affect on his environment and on other people
  • Babies are active in engaging their mother in a
    relationship, and through sensitive care giving,
    the mother and baby become attuned to each other.

12
Secure attachment pattern enables a child to
  • Trust and reciprocate
  • Learn to self regulate
  • Develop self esteem and self worth
  • Have a sense of right and wrong
  • Develop empathy and compassion
  • Develop resilience
  • Have healthy brain development
  • achieve academic success
  • Develop an ability to make and sustain
    relationships

13
Insecure Attachment types
  • Attachment Disorder
  • Insecure ambivalent
  • Insecure avoidant
  • Insecure anxious
  • Disorganised

14
Insecure attachment is more likely to lead to
  • A negative internal working model
  • Self perception The World
  • Unlovable Others are unavailable
  • Uninteresting Neglectful. rejecting
  • Unvalued Unresponsive
  • Ineffective Hostile

15
Potential effects of insecure attachment
  • Feeding problems
  • Sleep disturbance
  • Toileting/gastric problems
  • Aggression
  • Poor concentration / attention span
  • Lack of co-operation
  • Longer term fears and phobias associated with
    anxiety, emotional disorders, anti social
    behaviours, relationship difficulties

16
  • Is attention seeking behaviour a manifestation of
    attachment seeking?

17
Brain Development
  • All behavioral development has to do with the
    brain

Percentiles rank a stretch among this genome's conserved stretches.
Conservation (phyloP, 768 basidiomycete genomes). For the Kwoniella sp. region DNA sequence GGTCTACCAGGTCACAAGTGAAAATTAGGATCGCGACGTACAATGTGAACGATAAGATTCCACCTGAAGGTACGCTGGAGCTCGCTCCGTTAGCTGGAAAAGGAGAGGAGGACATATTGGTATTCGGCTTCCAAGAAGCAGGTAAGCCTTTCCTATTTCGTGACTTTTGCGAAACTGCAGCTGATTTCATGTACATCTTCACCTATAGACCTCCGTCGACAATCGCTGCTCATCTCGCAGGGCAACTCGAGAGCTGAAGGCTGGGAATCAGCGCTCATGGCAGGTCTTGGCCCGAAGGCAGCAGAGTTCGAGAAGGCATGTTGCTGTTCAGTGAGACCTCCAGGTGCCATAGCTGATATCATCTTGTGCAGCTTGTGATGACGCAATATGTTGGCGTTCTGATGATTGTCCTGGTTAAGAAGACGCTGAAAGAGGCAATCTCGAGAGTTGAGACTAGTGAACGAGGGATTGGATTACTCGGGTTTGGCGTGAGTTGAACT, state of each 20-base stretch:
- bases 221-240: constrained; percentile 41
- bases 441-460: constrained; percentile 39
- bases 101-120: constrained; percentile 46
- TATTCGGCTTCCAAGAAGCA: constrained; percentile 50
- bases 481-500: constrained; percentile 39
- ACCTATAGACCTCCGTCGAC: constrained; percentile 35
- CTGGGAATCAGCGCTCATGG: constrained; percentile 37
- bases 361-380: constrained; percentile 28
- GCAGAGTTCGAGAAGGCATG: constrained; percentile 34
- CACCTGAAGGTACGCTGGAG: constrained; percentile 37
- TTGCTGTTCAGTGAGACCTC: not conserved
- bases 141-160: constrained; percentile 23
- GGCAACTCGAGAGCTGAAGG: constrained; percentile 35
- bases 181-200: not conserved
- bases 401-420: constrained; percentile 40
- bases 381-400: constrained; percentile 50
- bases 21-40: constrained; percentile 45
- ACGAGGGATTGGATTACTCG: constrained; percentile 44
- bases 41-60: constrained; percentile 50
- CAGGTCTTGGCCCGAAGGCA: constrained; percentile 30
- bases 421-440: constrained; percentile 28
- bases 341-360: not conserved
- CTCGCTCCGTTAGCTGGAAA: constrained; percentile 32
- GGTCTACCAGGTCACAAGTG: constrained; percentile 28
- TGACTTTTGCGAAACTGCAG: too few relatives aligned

• Brain development is dependent upon both
    experience and genetics
  • The brain has a great deal of plasticity and can
    recover over time.

18
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19
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20
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21
2 Months
5 Days
28 Years
1 Year
22
Early Experiences are Crucial
  • By age 3, 80 of synaptic connections are already
    made
  • By the second decade of life growth levels off
    and pruning begins
  • Increased experiences define the wiring of an
    infants brain

23
Brain development is not automatic but is
'experience dependent'. During the first three
years of life, the brain makes trillions of new
connections between nerve cells known as
synaptic growth. These connections govern the
development of language, emotional, physical,
social and cognitive abilities.
24
  • Connections that have been repeatedly used
    grow stronger, form well-trodden pathways and are
    retained.
  • Those connections that have not been used are
    'pruned' and shed by the age of three, resulting
    in literally a smaller, less developed brain with
    fewer connections across which messages can be
    passed between nerve cells

25
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26
14 Years Old
6 Years Old
27
Nature vs. Nurture
  • During the first 10 years of life the brain is
    twice as active as that of an adults
  • 60 of nutrition is used by the brain during the
    first year of life. This decreases to 30 by age
    3
  • Genetic and environmental factors have a more
    dynamic, qualitative interplay that can not be